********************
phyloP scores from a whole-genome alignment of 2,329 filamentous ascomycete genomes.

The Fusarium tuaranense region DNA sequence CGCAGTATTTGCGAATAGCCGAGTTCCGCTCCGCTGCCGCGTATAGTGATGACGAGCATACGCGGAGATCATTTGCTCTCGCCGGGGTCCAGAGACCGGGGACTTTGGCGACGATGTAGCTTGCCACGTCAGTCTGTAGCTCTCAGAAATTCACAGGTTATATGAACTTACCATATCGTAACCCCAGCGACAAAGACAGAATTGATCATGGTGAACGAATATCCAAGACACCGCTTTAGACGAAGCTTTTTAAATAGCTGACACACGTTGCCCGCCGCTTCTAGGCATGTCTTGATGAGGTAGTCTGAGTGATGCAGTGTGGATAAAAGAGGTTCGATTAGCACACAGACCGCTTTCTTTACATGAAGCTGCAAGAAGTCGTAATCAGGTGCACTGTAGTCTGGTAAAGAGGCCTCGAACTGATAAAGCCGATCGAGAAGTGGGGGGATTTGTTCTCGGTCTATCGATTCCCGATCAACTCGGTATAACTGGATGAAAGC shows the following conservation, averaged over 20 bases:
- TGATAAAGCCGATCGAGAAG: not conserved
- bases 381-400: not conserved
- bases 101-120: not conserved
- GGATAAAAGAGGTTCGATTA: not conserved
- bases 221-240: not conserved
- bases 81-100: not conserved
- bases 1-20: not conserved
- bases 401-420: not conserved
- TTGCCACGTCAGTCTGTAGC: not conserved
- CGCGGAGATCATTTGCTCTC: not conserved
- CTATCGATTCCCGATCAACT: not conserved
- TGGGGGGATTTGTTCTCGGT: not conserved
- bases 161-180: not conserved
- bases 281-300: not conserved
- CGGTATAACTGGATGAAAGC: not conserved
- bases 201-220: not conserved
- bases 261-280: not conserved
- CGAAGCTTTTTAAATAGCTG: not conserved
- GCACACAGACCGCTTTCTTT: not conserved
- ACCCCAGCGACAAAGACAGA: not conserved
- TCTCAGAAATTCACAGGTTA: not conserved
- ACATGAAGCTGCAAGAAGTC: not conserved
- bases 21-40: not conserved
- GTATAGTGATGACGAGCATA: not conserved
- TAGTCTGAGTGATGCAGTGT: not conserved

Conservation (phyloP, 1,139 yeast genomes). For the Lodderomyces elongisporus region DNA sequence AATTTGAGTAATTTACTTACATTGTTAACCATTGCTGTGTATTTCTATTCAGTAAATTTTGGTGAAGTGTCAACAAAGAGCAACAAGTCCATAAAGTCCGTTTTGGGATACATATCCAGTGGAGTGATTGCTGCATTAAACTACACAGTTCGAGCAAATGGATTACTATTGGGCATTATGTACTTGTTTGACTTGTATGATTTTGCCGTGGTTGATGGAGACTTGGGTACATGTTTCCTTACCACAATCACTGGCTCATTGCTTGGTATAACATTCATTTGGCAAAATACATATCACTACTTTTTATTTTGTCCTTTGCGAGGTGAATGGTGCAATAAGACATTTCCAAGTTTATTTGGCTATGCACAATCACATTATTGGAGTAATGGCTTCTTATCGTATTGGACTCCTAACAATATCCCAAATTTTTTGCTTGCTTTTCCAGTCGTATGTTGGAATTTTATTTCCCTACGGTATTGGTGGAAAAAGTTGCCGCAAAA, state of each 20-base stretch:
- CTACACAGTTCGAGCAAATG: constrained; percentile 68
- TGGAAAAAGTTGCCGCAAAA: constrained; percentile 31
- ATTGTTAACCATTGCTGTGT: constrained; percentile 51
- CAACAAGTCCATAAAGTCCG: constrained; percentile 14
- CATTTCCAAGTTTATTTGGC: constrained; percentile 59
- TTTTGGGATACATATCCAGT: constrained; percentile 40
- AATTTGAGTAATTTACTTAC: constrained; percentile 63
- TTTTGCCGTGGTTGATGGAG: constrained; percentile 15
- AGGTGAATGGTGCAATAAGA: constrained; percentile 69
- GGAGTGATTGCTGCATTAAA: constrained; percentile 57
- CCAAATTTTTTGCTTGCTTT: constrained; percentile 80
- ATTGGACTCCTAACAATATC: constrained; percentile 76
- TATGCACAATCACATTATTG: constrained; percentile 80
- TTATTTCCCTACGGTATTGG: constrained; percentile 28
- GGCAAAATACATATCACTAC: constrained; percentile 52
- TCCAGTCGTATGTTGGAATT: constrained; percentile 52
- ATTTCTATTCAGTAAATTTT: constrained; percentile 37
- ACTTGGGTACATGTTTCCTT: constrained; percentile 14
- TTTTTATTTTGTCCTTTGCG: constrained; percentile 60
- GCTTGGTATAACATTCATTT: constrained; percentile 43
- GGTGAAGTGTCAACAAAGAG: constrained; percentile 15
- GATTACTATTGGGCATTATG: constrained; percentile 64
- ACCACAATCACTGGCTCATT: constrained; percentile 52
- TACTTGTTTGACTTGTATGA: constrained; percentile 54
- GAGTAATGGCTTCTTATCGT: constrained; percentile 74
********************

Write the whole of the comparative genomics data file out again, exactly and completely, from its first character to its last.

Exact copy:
phyloP scores from a whole-genome alignment of 2,329 filamentous ascomycete genomes.

The Fusarium tuaranense region DNA sequence CGCAGTATTTGCGAATAGCCGAGTTCCGCTCCGCTGCCGCGTATAGTGATGACGAGCATACGCGGAGATCATTTGCTCTCGCCGGGGTCCAGAGACCGGGGACTTTGGCGACGATGTAGCTTGCCACGTCAGTCTGTAGCTCTCAGAAATTCACAGGTTATATGAACTTACCATATCGTAACCCCAGCGACAAAGACAGAATTGATCATGGTGAACGAATATCCAAGACACCGCTTTAGACGAAGCTTTTTAAATAGCTGACACACGTTGCCCGCCGCTTCTAGGCATGTCTTGATGAGGTAGTCTGAGTGATGCAGTGTGGATAAAAGAGGTTCGATTAGCACACAGACCGCTTTCTTTACATGAAGCTGCAAGAAGTCGTAATCAGGTGCACTGTAGTCTGGTAAAGAGGCCTCGAACTGATAAAGCCGATCGAGAAGTGGGGGGATTTGTTCTCGGTCTATCGATTCCCGATCAACTCGGTATAACTGGATGAAAGC shows the following conservation, averaged over 20 bases:
- TGATAAAGCCGATCGAGAAG: not conserved
- bases 381-400: not conserved
- bases 101-120: not conserved
- GGATAAAAGAGGTTCGATTA: not conserved
- bases 221-240: not conserved
- bases 81-100: not conserved
- bases 1-20: not conserved
- bases 401-420: not conserved
- TTGCCACGTCAGTCTGTAGC: not conserved
- CGCGGAGATCATTTGCTCTC: not conserved
- CTATCGATTCCCGATCAACT: not conserved
- TGGGGGGATTTGTTCTCGGT: not conserved
- bases 161-180: not conserved
- bases 281-300: not conserved
- CGGTATAACTGGATGAAAGC: not conserved
- bases 201-220: not conserved
- bases 261-280: not conserved
- CGAAGCTTTTTAAATAGCTG: not conserved
- GCACACAGACCGCTTTCTTT: not conserved
- ACCCCAGCGACAAAGACAGA: not conserved
- TCTCAGAAATTCACAGGTTA: not conserved
- ACATGAAGCTGCAAGAAGTC: not conserved
- bases 21-40: not conserved
- GTATAGTGATGACGAGCATA: not conserved
- TAGTCTGAGTGATGCAGTGT: not conserved

Conservation (phyloP, 1,139 yeast genomes). For the Lodderomyces elongisporus region DNA sequence AATTTGAGTAATTTACTTACATTGTTAACCATTGCTGTGTATTTCTATTCAGTAAATTTTGGTGAAGTGTCAACAAAGAGCAACAAGTCCATAAAGTCCGTTTTGGGATACATATCCAGTGGAGTGATTGCTGCATTAAACTACACAGTTCGAGCAAATGGATTACTATTGGGCATTATGTACTTGTTTGACTTGTATGATTTTGCCGTGGTTGATGGAGACTTGGGTACATGTTTCCTTACCACAATCACTGGCTCATTGCTTGGTATAACATTCATTTGGCAAAATACATATCACTACTTTTTATTTTGTCCTTTGCGAGGTGAATGGTGCAATAAGACATTTCCAAGTTTATTTGGCTATGCACAATCACATTATTGGAGTAATGGCTTCTTATCGTATTGGACTCCTAACAATATCCCAAATTTTTTGCTTGCTTTTCCAGTCGTATGTTGGAATTTTATTTCCCTACGGTATTGGTGGAAAAAGTTGCCGCAAAA, state of each 20-base stretch:
- CTACACAGTTCGAGCAAATG: constrained; percentile 68
- TGGAAAAAGTTGCCGCAAAA: constrained; percentile 31
- ATTGTTAACCATTGCTGTGT: constrained; percentile 51
- CAACAAGTCCATAAAGTCCG: constrained; percentile 14
- CATTTCCAAGTTTATTTGGC: constrained; percentile 59
- TTTTGGGATACATATCCAGT: constrained; percentile 40
- AATTTGAGTAATTTACTTAC: constrained; percentile 63
- TTTTGCCGTGGTTGATGGAG: constrained; percentile 15
- AGGTGAATGGTGCAATAAGA: constrained; percentile 69
- GGAGTGATTGCTGCATTAAA: constrained; percentile 57
- CCAAATTTTTTGCTTGCTTT: constrained; percentile 80
- ATTGGACTCCTAACAATATC: constrained; percentile 76
- TATGCACAATCACATTATTG: constrained; percentile 80
- TTATTTCCCTACGGTATTGG: constrained; percentile 28
- GGCAAAATACATATCACTAC: constrained; percentile 52
- TCCAGTCGTATGTTGGAATT: constrained; percentile 52
- ATTTCTATTCAGTAAATTTT: constrained; percentile 37
- ACTTGGGTACATGTTTCCTT: constrained; percentile 14
- TTTTTATTTTGTCCTTTGCG: constrained; percentile 60
- GCTTGGTATAACATTCATTT: constrained; percentile 43
- GGTGAAGTGTCAACAAAGAG: constrained; percentile 15
- GATTACTATTGGGCATTATG: constrained; percentile 64
- ACCACAATCACTGGCTCATT: constrained; percentile 52
- TACTTGTTTGACTTGTATGA: constrained; percentile 54
- GAGTAATGGCTTCTTATCGT: constrained; percentile 74